Nature amazingly has given us plants that repel insects of all kinds – you can harness that power easily in your own homemade bug spray to avoid unnecessary commercial chemicals.
I’m not sure what scares me the most – bugs or the chemicals used in the sprays to deter said bugs. DEET (chemical name, N,N-diethyl-meta-toluamide) is one of the scariest ingredients I can think of that is most often used in store-bought bug sprays.
Use insecticides containing DEET sparingly and infrequently. If you do use one on your skin, avoid wearing it for prolonged periods of time.
Be wary of using insect repellant containing DEET on children. Children are more susceptible to subtle brain changes caused by chemicals in their environment because their skin more readily absorbs them. Also, their still-developing nervous systems are more potently affected. For the same reasons,
NEVER use insect repellant containing DEET on infants.
Be aware that DEET can be present in commonly used preparations like insecticide-based lice-killing shampoos. Use the same precautions with such preparations as you would with insect repellent.
Do not combine insecticides with each other or use them while using other medications. Even an over-the-counter antihistamine could interact with DEET to cause toxic side effects.
Do not spray your yard for insects and then take medications afterward. There is a possibility that you’ve inhaled a small amount of the insecticide that might interact negatively with the medication. Also, be sure to wash your skin thoroughly after spraying your yard. Lawn treatment chemicals are very strong and were not formulated to be applied to human skin.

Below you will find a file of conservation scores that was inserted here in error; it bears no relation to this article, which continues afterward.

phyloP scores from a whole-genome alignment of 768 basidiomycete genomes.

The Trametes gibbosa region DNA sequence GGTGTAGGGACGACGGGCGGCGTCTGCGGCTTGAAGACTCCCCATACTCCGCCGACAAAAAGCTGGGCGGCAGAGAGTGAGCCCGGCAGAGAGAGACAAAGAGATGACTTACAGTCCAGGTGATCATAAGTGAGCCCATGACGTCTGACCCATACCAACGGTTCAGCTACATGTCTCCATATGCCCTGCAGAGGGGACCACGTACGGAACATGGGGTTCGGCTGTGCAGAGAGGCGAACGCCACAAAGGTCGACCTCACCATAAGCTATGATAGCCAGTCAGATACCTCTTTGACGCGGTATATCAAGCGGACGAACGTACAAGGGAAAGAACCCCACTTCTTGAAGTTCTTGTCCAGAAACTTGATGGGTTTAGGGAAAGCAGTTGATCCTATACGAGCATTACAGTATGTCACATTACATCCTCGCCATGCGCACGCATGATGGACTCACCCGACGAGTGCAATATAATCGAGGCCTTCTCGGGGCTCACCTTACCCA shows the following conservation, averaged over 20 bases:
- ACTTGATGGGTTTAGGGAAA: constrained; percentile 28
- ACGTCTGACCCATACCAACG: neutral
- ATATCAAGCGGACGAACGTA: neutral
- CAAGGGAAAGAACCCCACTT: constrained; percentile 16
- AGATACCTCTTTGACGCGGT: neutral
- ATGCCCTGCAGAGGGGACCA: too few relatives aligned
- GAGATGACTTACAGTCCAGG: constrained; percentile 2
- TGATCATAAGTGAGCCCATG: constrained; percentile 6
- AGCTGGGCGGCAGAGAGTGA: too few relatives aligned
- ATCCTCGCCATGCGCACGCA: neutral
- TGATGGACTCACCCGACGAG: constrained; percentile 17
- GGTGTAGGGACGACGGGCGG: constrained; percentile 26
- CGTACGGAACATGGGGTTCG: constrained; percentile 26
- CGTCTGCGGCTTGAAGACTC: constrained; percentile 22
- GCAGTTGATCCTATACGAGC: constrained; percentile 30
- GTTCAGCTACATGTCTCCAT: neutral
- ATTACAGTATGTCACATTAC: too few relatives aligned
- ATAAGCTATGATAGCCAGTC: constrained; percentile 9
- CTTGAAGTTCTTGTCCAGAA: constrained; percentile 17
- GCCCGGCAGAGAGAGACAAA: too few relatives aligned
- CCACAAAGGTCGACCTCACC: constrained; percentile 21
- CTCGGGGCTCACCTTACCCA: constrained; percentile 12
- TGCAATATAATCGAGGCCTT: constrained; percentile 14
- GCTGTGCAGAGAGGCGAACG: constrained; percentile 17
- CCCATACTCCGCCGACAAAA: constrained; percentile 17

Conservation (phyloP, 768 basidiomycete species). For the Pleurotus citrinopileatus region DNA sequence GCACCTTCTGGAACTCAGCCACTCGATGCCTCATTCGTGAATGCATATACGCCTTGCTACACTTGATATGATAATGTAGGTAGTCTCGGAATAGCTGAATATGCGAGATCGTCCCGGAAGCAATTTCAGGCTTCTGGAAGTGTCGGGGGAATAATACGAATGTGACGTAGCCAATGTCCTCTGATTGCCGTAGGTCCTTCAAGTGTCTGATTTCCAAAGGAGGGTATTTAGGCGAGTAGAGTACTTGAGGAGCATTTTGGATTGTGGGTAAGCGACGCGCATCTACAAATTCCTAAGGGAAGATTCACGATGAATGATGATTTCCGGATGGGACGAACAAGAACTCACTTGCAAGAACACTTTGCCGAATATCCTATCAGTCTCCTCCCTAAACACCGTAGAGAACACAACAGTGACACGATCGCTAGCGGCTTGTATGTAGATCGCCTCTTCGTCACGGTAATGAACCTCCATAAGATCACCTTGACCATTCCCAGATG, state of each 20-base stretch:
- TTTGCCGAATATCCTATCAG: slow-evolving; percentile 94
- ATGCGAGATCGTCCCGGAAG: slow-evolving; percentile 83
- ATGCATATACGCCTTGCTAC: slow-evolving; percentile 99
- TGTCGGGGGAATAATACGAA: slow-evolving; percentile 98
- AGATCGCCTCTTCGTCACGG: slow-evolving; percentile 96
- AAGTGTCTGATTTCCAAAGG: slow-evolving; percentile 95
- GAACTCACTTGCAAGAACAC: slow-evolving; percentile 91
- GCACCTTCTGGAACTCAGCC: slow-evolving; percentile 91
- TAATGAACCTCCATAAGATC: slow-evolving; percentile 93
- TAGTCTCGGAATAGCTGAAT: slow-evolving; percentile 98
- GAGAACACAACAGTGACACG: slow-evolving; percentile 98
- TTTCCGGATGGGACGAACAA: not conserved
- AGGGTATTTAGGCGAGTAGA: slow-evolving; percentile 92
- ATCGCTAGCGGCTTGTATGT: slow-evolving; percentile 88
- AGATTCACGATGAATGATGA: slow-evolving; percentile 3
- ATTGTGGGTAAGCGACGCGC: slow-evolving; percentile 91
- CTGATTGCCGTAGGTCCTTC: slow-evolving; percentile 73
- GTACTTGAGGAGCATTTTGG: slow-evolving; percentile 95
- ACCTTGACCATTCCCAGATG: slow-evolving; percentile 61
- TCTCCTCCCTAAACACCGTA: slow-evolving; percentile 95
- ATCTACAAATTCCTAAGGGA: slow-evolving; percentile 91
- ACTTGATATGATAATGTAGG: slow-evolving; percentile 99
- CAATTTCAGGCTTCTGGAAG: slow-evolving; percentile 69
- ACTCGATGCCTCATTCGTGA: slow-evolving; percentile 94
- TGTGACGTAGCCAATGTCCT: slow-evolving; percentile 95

From the Duke University Medical Center News Office [Read more at Quantum Health which explains it best]
Fortunately, DEET’s past and reputation is something many people know about so a lot of bug spray companies created an improved DEET-free version. Buying a “natural” bug spray at the store is likely better than a DEET-filled one, but there are still unnecessary additives in there with their own questionable nature. Here is a look at a few bug repellents that claim to be natural, compared with my homemade version on the very right. Ingredients in bold are ones that give me a sad-face 🙁
You are not at the mercy of the manufacturers. Everyday products do not need to be created in a laboratory. You can make your very own bug spray that works better than any brand, and safely use it on your children. Should you forget your spray and end up with bites or stings anyway, the oils in this recipe are also excellent to take the itch and inflammation away immediately. Seriously. I also spray this around windows, baseboards, and anywhere I’d like to keep the bugs away…including on hotel beds because it repels bed bugs, too. Additionally, I’ve been known to spray this in stinky shoes in a pinch because of the oil that remove odors in it (Purification), and spraying it on my belly for menstrual cramps (the Peppermint in it). That’s the beauty of making homemade sprays…multiple uses!
Just grab a glass 4 ounce glass spray bottle (avoid plastic containers when using essential oils since they remove toxins from plastics and our bodies).
Add 16 drops Purification oil (Get these oils here)
8 drops Peppermint oil
6 drops Lavender oil
4 drops Citronella oil (optional)
Fill with distilled water.
Place lid and swirl gently now and before use.
Ta da! Bug Spray. Husband-approved, working-all-day-on-the-golf-course-tested, carry-it-constantly, environmentally-friendly, smells-heavenly bug spray.
– I like to place a pinch of Epsom or sea salt in the bottom of my container and drop the oils directly on them before adding liquid. This simply helps disperse the oils into water better, but they eventually settle if you want to skip this.